City leaders are as usual saying nothing about the chaos in homeless assistance and telling people not to worry. At the same time lots of organizations, even ones outside Key West are ready to get involved. There are apparently people in Miami who think the Kots budget is worth getting their hands on. Hmmm, I wonder why? The thing is, if Kots were to close it would send a flood of sleeping people onto Key West's streets which residents would get totally up in arms over, yet the grumbling about spending money on the homeless never ceases. With the departure of Braddock the sense of sainted selflessness in the running of Kots evaporated. He was upset the Southernmost Homeless Assistance League, SHAL, started a hands-on program to take over where he abruptly withdrew. SHAL's role is supposed to be disbursing grants and charitable funds to other groups and Braddock saw their direct involvement as an incorrect reading of their charter. His opposition has grown into a drive to remove SHAL from leadership operating Kots. Terribly laudable yet it will now leave all of us to deal with the purists' problem of who shall we have running Kots? City leaders blandly asserted to the newspaper that there is no problem, nothing to see here, move on everyone. The city budget is starting at last to show signs of stress in our shrinking national economy. Raise taxes? Hell no! The million dollar gap is to be closed with increased parking charges (and fines I suppose) of all things. It sounds like a plan designed to offend no voter, and unlikely to work. Closing Kots would help close the budget gap. However that would leave a legal problem likely to piss off many more voters. Under Florida law it is illegal to ban public sleeping at night unless the local agency offers a secure humane alternative. Without Kots, parks and beaches and dark street corners will fill with "sleepers" and no law enforcement to move them along.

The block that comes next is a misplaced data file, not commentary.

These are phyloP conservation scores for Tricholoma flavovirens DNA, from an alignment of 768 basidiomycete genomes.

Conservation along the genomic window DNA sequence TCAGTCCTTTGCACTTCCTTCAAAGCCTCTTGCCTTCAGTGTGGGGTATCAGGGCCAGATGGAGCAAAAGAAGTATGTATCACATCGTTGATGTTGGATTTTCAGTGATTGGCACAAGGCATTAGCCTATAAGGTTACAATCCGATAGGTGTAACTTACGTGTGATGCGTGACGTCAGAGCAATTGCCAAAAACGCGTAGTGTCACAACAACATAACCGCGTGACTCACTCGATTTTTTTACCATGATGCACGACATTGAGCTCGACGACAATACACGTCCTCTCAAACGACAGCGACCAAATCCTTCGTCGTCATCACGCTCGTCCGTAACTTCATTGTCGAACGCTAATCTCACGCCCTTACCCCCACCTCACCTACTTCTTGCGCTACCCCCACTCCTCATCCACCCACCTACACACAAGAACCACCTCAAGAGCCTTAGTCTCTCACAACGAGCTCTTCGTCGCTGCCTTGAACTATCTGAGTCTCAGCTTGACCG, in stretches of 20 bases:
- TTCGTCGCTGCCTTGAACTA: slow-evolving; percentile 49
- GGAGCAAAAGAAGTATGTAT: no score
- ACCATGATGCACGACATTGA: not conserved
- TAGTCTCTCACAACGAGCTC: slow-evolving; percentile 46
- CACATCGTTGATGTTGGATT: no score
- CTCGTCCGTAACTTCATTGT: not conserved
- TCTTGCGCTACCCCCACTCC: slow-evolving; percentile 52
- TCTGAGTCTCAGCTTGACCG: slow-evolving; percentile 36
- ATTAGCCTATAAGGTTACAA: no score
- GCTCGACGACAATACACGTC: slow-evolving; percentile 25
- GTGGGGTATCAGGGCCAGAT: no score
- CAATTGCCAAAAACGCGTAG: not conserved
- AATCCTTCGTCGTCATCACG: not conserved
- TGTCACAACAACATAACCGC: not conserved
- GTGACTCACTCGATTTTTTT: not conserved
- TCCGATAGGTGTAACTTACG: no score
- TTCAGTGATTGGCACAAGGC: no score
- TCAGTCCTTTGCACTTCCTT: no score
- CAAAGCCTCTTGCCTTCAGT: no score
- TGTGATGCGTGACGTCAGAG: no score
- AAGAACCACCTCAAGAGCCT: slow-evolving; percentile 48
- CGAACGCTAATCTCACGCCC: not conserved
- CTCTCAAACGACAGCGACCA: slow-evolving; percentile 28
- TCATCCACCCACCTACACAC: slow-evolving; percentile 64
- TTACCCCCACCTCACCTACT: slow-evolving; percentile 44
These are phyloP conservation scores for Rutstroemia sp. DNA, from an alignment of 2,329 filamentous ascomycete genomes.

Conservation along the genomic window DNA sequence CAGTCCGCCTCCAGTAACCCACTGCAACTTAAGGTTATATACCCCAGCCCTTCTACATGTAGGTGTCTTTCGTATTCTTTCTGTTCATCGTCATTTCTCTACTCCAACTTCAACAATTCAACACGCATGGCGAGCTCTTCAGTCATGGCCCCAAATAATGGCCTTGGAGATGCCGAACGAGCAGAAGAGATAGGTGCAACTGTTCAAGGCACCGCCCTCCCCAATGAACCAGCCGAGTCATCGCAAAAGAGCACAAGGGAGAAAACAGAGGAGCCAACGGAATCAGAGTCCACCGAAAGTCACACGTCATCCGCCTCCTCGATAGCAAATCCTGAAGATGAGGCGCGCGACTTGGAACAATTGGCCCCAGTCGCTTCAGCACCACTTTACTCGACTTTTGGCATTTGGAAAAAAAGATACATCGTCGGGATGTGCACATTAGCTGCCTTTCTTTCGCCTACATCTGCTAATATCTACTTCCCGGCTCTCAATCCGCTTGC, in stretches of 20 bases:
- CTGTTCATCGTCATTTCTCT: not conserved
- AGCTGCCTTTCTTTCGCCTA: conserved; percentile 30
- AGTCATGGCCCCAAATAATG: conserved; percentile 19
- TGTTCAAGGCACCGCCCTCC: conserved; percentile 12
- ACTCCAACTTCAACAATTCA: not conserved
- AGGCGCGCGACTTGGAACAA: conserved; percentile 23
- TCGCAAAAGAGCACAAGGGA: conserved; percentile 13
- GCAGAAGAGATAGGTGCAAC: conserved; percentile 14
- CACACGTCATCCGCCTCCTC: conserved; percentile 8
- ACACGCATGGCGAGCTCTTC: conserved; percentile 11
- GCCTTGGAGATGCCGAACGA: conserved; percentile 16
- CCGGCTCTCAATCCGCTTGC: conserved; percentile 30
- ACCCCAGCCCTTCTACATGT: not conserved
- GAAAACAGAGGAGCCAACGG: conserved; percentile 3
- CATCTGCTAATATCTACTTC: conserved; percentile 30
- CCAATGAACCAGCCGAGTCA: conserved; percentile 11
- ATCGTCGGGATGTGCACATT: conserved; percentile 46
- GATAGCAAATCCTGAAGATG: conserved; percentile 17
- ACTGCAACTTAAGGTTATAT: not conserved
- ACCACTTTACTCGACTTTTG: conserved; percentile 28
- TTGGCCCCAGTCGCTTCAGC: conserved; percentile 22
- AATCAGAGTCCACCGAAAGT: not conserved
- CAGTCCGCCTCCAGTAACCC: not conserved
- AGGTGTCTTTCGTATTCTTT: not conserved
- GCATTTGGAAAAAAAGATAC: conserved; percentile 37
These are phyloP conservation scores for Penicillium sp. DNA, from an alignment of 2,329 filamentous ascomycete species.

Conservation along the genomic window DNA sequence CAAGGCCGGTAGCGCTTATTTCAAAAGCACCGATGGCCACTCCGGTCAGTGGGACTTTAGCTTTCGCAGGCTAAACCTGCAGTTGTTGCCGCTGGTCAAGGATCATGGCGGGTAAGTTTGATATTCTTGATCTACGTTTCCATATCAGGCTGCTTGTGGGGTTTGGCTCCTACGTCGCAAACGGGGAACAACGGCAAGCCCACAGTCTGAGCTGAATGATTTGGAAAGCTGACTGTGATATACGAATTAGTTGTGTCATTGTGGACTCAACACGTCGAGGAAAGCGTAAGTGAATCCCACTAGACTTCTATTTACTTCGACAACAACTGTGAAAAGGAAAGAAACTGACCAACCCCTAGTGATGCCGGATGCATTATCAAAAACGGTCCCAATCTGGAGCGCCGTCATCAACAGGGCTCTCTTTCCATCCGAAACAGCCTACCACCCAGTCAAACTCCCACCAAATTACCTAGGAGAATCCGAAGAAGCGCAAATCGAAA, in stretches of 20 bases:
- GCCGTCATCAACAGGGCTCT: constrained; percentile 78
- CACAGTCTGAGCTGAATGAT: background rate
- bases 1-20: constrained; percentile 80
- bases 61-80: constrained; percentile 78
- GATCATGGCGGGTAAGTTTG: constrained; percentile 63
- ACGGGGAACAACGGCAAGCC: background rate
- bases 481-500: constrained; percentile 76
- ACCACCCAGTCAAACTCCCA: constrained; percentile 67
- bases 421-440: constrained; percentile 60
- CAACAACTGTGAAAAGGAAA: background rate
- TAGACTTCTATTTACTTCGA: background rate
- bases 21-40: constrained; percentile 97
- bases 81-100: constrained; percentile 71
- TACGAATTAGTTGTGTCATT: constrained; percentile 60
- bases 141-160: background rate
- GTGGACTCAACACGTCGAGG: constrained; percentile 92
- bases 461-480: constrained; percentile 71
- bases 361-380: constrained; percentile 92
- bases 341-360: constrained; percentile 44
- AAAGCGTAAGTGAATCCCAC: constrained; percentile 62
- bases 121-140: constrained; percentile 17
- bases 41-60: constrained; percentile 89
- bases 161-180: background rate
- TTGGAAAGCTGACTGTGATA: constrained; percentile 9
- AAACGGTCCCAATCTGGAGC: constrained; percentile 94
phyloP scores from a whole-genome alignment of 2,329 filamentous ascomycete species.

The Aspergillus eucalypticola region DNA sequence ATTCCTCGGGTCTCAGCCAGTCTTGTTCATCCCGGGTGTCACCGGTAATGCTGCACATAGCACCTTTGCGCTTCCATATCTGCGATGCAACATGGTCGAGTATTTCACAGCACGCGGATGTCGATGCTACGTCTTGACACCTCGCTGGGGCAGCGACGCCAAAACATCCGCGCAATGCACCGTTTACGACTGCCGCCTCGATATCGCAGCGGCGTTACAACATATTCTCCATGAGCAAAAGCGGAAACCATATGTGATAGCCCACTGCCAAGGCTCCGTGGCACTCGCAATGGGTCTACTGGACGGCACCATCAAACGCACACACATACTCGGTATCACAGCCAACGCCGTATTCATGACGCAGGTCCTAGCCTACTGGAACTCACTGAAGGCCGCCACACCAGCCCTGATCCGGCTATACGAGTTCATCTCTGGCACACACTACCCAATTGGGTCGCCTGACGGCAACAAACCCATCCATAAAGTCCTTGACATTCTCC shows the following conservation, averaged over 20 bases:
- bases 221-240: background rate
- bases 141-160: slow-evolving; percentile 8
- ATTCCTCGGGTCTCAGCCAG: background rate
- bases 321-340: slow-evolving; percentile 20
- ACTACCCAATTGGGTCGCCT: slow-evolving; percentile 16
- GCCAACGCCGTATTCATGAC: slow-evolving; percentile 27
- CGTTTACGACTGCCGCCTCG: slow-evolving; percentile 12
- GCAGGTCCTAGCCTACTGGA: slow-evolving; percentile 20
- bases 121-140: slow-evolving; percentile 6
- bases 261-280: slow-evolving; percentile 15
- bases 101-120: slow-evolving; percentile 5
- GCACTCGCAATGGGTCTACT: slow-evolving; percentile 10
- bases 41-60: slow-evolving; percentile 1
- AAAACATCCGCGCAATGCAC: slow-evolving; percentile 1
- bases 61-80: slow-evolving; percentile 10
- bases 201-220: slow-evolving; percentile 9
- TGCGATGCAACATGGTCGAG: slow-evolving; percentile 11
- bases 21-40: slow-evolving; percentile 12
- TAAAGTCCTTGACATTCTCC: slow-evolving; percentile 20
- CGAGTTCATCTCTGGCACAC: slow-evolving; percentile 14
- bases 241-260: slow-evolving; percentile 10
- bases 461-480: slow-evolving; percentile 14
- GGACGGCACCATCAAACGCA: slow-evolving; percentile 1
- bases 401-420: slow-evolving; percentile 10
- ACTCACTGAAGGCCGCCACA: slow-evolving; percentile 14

It may very well be true as the hopeful insist, that the economy is getting better, but the realists, and I count myself among their number wonder if the improvements seen and predicted are just window dressing for the election. I believe President Obama has proved his worth to the one percent and his re-election is thus guaranteed. That Mitt Romney is hopeless doesn't help the cause of two party representative politics and it's electoral facade. So, if the economy stays in a tailspin and poverty doesn't miraculously get eliminated in upscale Key West the situation for the local working poor won't get any better. It's been said before but it's worth thinking about anyway. A tourist economy like Key West's only operates because menial tasks get done by people willing to work several jobs with no health insurance for the chance to live in "Paradise." How to raise the thousands to get a roof over one's head remains the problem. And no one cares to seek a solution to that fundamental problem.